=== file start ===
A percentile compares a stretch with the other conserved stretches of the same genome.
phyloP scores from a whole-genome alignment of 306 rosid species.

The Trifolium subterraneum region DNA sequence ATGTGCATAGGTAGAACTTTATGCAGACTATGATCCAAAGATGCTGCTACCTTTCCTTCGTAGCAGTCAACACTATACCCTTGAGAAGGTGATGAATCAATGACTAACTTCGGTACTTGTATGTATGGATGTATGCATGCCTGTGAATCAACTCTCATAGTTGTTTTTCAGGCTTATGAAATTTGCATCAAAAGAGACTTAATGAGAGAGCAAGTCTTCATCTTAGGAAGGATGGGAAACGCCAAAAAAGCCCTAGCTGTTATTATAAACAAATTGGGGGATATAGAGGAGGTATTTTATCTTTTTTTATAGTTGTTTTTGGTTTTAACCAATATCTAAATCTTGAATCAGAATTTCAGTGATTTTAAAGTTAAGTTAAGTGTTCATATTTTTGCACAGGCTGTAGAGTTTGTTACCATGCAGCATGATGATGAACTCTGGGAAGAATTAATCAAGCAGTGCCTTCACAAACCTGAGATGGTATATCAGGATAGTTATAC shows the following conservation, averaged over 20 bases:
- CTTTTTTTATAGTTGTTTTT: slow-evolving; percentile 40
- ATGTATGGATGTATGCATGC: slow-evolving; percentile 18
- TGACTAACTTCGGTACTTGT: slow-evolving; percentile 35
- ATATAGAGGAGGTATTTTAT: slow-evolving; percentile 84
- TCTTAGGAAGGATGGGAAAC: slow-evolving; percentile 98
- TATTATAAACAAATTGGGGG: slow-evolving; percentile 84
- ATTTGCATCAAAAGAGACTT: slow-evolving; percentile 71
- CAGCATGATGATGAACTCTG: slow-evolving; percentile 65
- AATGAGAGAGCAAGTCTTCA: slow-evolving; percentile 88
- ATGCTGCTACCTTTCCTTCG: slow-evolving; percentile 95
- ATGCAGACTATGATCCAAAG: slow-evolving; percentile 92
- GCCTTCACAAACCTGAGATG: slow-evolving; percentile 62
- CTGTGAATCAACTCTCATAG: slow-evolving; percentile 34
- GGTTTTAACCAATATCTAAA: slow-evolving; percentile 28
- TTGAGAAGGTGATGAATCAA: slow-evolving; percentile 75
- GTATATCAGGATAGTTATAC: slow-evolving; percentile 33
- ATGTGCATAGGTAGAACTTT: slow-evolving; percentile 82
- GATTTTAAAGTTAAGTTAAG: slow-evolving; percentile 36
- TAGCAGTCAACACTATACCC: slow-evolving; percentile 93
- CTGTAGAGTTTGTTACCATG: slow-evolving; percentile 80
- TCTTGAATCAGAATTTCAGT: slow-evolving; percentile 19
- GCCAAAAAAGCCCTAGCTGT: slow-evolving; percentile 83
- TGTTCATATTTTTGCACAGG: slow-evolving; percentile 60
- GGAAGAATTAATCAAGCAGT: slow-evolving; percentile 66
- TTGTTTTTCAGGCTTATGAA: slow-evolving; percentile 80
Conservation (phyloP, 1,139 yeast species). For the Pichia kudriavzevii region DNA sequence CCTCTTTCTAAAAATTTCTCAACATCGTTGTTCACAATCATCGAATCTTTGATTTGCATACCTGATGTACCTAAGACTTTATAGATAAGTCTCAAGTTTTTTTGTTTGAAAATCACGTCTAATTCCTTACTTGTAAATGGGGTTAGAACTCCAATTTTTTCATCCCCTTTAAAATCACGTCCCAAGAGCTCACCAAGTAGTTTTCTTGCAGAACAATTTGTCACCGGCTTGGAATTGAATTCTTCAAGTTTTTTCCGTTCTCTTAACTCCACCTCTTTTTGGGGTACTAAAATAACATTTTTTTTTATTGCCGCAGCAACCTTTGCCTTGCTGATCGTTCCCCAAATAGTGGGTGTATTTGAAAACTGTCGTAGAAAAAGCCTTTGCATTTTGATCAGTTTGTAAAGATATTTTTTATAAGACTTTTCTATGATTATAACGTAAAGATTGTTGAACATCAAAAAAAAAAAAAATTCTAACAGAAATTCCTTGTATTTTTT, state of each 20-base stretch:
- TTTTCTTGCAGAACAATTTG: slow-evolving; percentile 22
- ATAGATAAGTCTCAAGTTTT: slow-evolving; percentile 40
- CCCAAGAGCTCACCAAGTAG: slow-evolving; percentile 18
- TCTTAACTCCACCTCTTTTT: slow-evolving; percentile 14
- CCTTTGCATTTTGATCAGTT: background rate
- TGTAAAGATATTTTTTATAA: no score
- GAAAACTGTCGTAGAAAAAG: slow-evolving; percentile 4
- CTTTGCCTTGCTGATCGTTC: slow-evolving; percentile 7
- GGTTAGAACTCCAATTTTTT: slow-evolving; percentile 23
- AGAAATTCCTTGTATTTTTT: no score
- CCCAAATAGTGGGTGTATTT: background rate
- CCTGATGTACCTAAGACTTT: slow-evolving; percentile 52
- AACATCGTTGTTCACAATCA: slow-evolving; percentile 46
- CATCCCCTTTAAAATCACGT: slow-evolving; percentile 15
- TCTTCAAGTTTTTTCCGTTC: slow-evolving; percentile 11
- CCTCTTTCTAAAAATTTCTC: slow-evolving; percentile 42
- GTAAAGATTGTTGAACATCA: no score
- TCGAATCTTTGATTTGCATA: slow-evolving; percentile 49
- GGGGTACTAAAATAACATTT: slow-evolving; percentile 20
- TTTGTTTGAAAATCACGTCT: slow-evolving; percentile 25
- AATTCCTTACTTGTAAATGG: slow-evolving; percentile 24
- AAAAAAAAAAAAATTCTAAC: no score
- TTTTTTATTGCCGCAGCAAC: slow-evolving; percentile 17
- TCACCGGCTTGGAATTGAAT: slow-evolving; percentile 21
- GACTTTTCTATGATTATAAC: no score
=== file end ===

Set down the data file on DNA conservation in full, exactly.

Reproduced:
A percentile compares a stretch with the other conserved stretches of the same genome.
phyloP scores from a whole-genome alignment of 306 rosid species.

The Trifolium subterraneum region DNA sequence ATGTGCATAGGTAGAACTTTATGCAGACTATGATCCAAAGATGCTGCTACCTTTCCTTCGTAGCAGTCAACACTATACCCTTGAGAAGGTGATGAATCAATGACTAACTTCGGTACTTGTATGTATGGATGTATGCATGCCTGTGAATCAACTCTCATAGTTGTTTTTCAGGCTTATGAAATTTGCATCAAAAGAGACTTAATGAGAGAGCAAGTCTTCATCTTAGGAAGGATGGGAAACGCCAAAAAAGCCCTAGCTGTTATTATAAACAAATTGGGGGATATAGAGGAGGTATTTTATCTTTTTTTATAGTTGTTTTTGGTTTTAACCAATATCTAAATCTTGAATCAGAATTTCAGTGATTTTAAAGTTAAGTTAAGTGTTCATATTTTTGCACAGGCTGTAGAGTTTGTTACCATGCAGCATGATGATGAACTCTGGGAAGAATTAATCAAGCAGTGCCTTCACAAACCTGAGATGGTATATCAGGATAGTTATAC shows the following conservation, averaged over 20 bases:
- CTTTTTTTATAGTTGTTTTT: slow-evolving; percentile 40
- ATGTATGGATGTATGCATGC: slow-evolving; percentile 18
- TGACTAACTTCGGTACTTGT: slow-evolving; percentile 35
- ATATAGAGGAGGTATTTTAT: slow-evolving; percentile 84
- TCTTAGGAAGGATGGGAAAC: slow-evolving; percentile 98
- TATTATAAACAAATTGGGGG: slow-evolving; percentile 84
- ATTTGCATCAAAAGAGACTT: slow-evolving; percentile 71
- CAGCATGATGATGAACTCTG: slow-evolving; percentile 65
- AATGAGAGAGCAAGTCTTCA: slow-evolving; percentile 88
- ATGCTGCTACCTTTCCTTCG: slow-evolving; percentile 95
- ATGCAGACTATGATCCAAAG: slow-evolving; percentile 92
- GCCTTCACAAACCTGAGATG: slow-evolving; percentile 62
- CTGTGAATCAACTCTCATAG: slow-evolving; percentile 34
- GGTTTTAACCAATATCTAAA: slow-evolving; percentile 28
- TTGAGAAGGTGATGAATCAA: slow-evolving; percentile 75
- GTATATCAGGATAGTTATAC: slow-evolving; percentile 33
- ATGTGCATAGGTAGAACTTT: slow-evolving; percentile 82
- GATTTTAAAGTTAAGTTAAG: slow-evolving; percentile 36
- TAGCAGTCAACACTATACCC: slow-evolving; percentile 93
- CTGTAGAGTTTGTTACCATG: slow-evolving; percentile 80
- TCTTGAATCAGAATTTCAGT: slow-evolving; percentile 19
- GCCAAAAAAGCCCTAGCTGT: slow-evolving; percentile 83
- TGTTCATATTTTTGCACAGG: slow-evolving; percentile 60
- GGAAGAATTAATCAAGCAGT: slow-evolving; percentile 66
- TTGTTTTTCAGGCTTATGAA: slow-evolving; percentile 80
Conservation (phyloP, 1,139 yeast species). For the Pichia kudriavzevii region DNA sequence CCTCTTTCTAAAAATTTCTCAACATCGTTGTTCACAATCATCGAATCTTTGATTTGCATACCTGATGTACCTAAGACTTTATAGATAAGTCTCAAGTTTTTTTGTTTGAAAATCACGTCTAATTCCTTACTTGTAAATGGGGTTAGAACTCCAATTTTTTCATCCCCTTTAAAATCACGTCCCAAGAGCTCACCAAGTAGTTTTCTTGCAGAACAATTTGTCACCGGCTTGGAATTGAATTCTTCAAGTTTTTTCCGTTCTCTTAACTCCACCTCTTTTTGGGGTACTAAAATAACATTTTTTTTTATTGCCGCAGCAACCTTTGCCTTGCTGATCGTTCCCCAAATAGTGGGTGTATTTGAAAACTGTCGTAGAAAAAGCCTTTGCATTTTGATCAGTTTGTAAAGATATTTTTTATAAGACTTTTCTATGATTATAACGTAAAGATTGTTGAACATCAAAAAAAAAAAAAATTCTAACAGAAATTCCTTGTATTTTTT, state of each 20-base stretch:
- TTTTCTTGCAGAACAATTTG: slow-evolving; percentile 22
- ATAGATAAGTCTCAAGTTTT: slow-evolving; percentile 40
- CCCAAGAGCTCACCAAGTAG: slow-evolving; percentile 18
- TCTTAACTCCACCTCTTTTT: slow-evolving; percentile 14
- CCTTTGCATTTTGATCAGTT: background rate
- TGTAAAGATATTTTTTATAA: no score
- GAAAACTGTCGTAGAAAAAG: slow-evolving; percentile 4
- CTTTGCCTTGCTGATCGTTC: slow-evolving; percentile 7
- GGTTAGAACTCCAATTTTTT: slow-evolving; percentile 23
- AGAAATTCCTTGTATTTTTT: no score
- CCCAAATAGTGGGTGTATTT: background rate
- CCTGATGTACCTAAGACTTT: slow-evolving; percentile 52
- AACATCGTTGTTCACAATCA: slow-evolving; percentile 46
- CATCCCCTTTAAAATCACGT: slow-evolving; percentile 15
- TCTTCAAGTTTTTTCCGTTC: slow-evolving; percentile 11
- CCTCTTTCTAAAAATTTCTC: slow-evolving; percentile 42
- GTAAAGATTGTTGAACATCA: no score
- TCGAATCTTTGATTTGCATA: slow-evolving; percentile 49
- GGGGTACTAAAATAACATTT: slow-evolving; percentile 20
- TTTGTTTGAAAATCACGTCT: slow-evolving; percentile 25
- AATTCCTTACTTGTAAATGG: slow-evolving; percentile 24
- AAAAAAAAAAAAATTCTAAC: no score
- TTTTTTATTGCCGCAGCAAC: slow-evolving; percentile 17
- TCACCGGCTTGGAATTGAAT: slow-evolving; percentile 21
- GACTTTTCTATGATTATAAC: no score